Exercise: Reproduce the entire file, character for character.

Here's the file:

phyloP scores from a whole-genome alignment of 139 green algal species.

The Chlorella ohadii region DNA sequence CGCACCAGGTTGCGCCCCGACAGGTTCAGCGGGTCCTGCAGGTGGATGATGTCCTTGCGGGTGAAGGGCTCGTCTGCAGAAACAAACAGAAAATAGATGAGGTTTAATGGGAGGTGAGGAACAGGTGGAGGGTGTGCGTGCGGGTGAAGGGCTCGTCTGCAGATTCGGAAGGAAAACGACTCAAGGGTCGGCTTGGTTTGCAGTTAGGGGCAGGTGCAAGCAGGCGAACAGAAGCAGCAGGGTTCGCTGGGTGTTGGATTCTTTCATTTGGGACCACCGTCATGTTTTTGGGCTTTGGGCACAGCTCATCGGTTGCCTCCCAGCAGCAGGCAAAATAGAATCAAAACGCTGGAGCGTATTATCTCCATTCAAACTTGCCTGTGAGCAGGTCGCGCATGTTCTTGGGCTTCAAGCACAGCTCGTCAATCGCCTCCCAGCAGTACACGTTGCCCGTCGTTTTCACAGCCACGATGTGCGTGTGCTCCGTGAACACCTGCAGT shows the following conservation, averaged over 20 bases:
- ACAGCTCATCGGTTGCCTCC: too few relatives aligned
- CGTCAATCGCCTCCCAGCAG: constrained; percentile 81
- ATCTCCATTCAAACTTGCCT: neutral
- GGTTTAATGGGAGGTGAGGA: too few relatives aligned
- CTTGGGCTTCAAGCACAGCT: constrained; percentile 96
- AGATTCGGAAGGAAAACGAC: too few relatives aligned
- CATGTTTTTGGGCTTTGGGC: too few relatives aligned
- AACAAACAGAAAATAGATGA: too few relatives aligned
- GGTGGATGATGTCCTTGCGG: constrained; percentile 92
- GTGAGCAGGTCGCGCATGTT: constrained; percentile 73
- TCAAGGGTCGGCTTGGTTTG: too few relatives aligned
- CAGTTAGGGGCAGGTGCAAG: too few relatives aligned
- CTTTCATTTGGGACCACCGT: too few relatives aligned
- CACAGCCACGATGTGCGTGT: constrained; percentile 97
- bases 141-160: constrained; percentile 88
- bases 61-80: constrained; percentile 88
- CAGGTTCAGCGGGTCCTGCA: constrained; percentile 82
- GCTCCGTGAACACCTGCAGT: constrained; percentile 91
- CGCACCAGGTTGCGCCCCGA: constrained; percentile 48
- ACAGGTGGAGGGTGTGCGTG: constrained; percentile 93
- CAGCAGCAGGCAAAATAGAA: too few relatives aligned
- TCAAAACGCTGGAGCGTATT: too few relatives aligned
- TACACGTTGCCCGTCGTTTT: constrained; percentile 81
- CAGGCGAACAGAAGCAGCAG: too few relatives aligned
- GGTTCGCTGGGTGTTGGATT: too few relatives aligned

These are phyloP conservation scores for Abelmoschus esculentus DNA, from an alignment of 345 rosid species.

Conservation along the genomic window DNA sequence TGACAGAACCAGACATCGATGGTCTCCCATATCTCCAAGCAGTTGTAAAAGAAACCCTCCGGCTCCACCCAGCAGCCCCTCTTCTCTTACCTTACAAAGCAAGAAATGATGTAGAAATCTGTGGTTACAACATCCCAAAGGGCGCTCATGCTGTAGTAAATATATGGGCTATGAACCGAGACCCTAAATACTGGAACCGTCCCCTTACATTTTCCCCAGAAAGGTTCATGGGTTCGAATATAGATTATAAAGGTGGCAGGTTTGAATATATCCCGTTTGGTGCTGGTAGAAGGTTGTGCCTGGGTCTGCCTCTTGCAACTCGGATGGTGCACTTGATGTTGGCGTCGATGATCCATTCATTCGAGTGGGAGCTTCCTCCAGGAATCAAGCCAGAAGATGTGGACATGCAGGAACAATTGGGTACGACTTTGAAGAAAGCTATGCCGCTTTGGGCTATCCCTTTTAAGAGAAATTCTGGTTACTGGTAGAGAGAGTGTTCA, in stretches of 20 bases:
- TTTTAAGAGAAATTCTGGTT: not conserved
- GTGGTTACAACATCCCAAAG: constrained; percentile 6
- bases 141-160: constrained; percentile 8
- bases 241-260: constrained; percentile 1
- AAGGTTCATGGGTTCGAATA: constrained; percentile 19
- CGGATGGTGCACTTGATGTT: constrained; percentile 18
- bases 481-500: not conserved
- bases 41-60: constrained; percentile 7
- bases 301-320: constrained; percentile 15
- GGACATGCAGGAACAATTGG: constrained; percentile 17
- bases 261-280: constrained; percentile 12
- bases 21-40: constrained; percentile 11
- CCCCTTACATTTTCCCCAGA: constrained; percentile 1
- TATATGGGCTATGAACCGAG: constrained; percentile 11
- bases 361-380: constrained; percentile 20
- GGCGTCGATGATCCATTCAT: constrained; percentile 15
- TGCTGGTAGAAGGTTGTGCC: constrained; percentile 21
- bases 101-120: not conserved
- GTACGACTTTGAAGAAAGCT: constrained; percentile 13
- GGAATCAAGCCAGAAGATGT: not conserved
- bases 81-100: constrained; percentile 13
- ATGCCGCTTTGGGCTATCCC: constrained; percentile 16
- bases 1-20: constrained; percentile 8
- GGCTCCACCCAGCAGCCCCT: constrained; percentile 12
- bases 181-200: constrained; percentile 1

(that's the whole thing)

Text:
phyloP scores from a whole-genome alignment of 139 green algal species.

The Chlorella ohadii region DNA sequence CGCACCAGGTTGCGCCCCGACAGGTTCAGCGGGTCCTGCAGGTGGATGATGTCCTTGCGGGTGAAGGGCTCGTCTGCAGAAACAAACAGAAAATAGATGAGGTTTAATGGGAGGTGAGGAACAGGTGGAGGGTGTGCGTGCGGGTGAAGGGCTCGTCTGCAGATTCGGAAGGAAAACGACTCAAGGGTCGGCTTGGTTTGCAGTTAGGGGCAGGTGCAAGCAGGCGAACAGAAGCAGCAGGGTTCGCTGGGTGTTGGATTCTTTCATTTGGGACCACCGTCATGTTTTTGGGCTTTGGGCACAGCTCATCGGTTGCCTCCCAGCAGCAGGCAAAATAGAATCAAAACGCTGGAGCGTATTATCTCCATTCAAACTTGCCTGTGAGCAGGTCGCGCATGTTCTTGGGCTTCAAGCACAGCTCGTCAATCGCCTCCCAGCAGTACACGTTGCCCGTCGTTTTCACAGCCACGATGTGCGTGTGCTCCGTGAACACCTGCAGT shows the following conservation, averaged over 20 bases:
- ACAGCTCATCGGTTGCCTCC: too few relatives aligned
- CGTCAATCGCCTCCCAGCAG: constrained; percentile 81
- ATCTCCATTCAAACTTGCCT: neutral
- GGTTTAATGGGAGGTGAGGA: too few relatives aligned
- CTTGGGCTTCAAGCACAGCT: constrained; percentile 96
- AGATTCGGAAGGAAAACGAC: too few relatives aligned
- CATGTTTTTGGGCTTTGGGC: too few relatives aligned
- AACAAACAGAAAATAGATGA: too few relatives aligned
- GGTGGATGATGTCCTTGCGG: constrained; percentile 92
- GTGAGCAGGTCGCGCATGTT: constrained; percentile 73
- TCAAGGGTCGGCTTGGTTTG: too few relatives aligned
- CAGTTAGGGGCAGGTGCAAG: too few relatives aligned
- CTTTCATTTGGGACCACCGT: too few relatives aligned
- CACAGCCACGATGTGCGTGT: constrained; percentile 97
- bases 141-160: constrained; percentile 88
- bases 61-80: constrained; percentile 88
- CAGGTTCAGCGGGTCCTGCA: constrained; percentile 82
- GCTCCGTGAACACCTGCAGT: constrained; percentile 91
- CGCACCAGGTTGCGCCCCGA: constrained; percentile 48
- ACAGGTGGAGGGTGTGCGTG: constrained; percentile 93
- CAGCAGCAGGCAAAATAGAA: too few relatives aligned
- TCAAAACGCTGGAGCGTATT: too few relatives aligned
- TACACGTTGCCCGTCGTTTT: constrained; percentile 81
- CAGGCGAACAGAAGCAGCAG: too few relatives aligned
- GGTTCGCTGGGTGTTGGATT: too few relatives aligned

These are phyloP conservation scores for Abelmoschus esculentus DNA, from an alignment of 345 rosid species.

Conservation along the genomic window DNA sequence TGACAGAACCAGACATCGATGGTCTCCCATATCTCCAAGCAGTTGTAAAAGAAACCCTCCGGCTCCACCCAGCAGCCCCTCTTCTCTTACCTTACAAAGCAAGAAATGATGTAGAAATCTGTGGTTACAACATCCCAAAGGGCGCTCATGCTGTAGTAAATATATGGGCTATGAACCGAGACCCTAAATACTGGAACCGTCCCCTTACATTTTCCCCAGAAAGGTTCATGGGTTCGAATATAGATTATAAAGGTGGCAGGTTTGAATATATCCCGTTTGGTGCTGGTAGAAGGTTGTGCCTGGGTCTGCCTCTTGCAACTCGGATGGTGCACTTGATGTTGGCGTCGATGATCCATTCATTCGAGTGGGAGCTTCCTCCAGGAATCAAGCCAGAAGATGTGGACATGCAGGAACAATTGGGTACGACTTTGAAGAAAGCTATGCCGCTTTGGGCTATCCCTTTTAAGAGAAATTCTGGTTACTGGTAGAGAGAGTGTTCA, in stretches of 20 bases:
- TTTTAAGAGAAATTCTGGTT: not conserved
- GTGGTTACAACATCCCAAAG: constrained; percentile 6
- bases 141-160: constrained; percentile 8
- bases 241-260: constrained; percentile 1
- AAGGTTCATGGGTTCGAATA: constrained; percentile 19
- CGGATGGTGCACTTGATGTT: constrained; percentile 18
- bases 481-500: not conserved
- bases 41-60: constrained; percentile 7
- bases 301-320: constrained; percentile 15
- GGACATGCAGGAACAATTGG: constrained; percentile 17
- bases 261-280: constrained; percentile 12
- bases 21-40: constrained; percentile 11
- CCCCTTACATTTTCCCCAGA: constrained; percentile 1
- TATATGGGCTATGAACCGAG: constrained; percentile 11
- bases 361-380: constrained; percentile 20
- GGCGTCGATGATCCATTCAT: constrained; percentile 15
- TGCTGGTAGAAGGTTGTGCC: constrained; percentile 21
- bases 101-120: not conserved
- GTACGACTTTGAAGAAAGCT: constrained; percentile 13
- GGAATCAAGCCAGAAGATGT: not conserved
- bases 81-100: constrained; percentile 13
- ATGCCGCTTTGGGCTATCCC: constrained; percentile 16
- bases 1-20: constrained; percentile 8
- GGCTCCACCCAGCAGCCCCT: constrained; percentile 12
- bases 181-200: constrained; percentile 1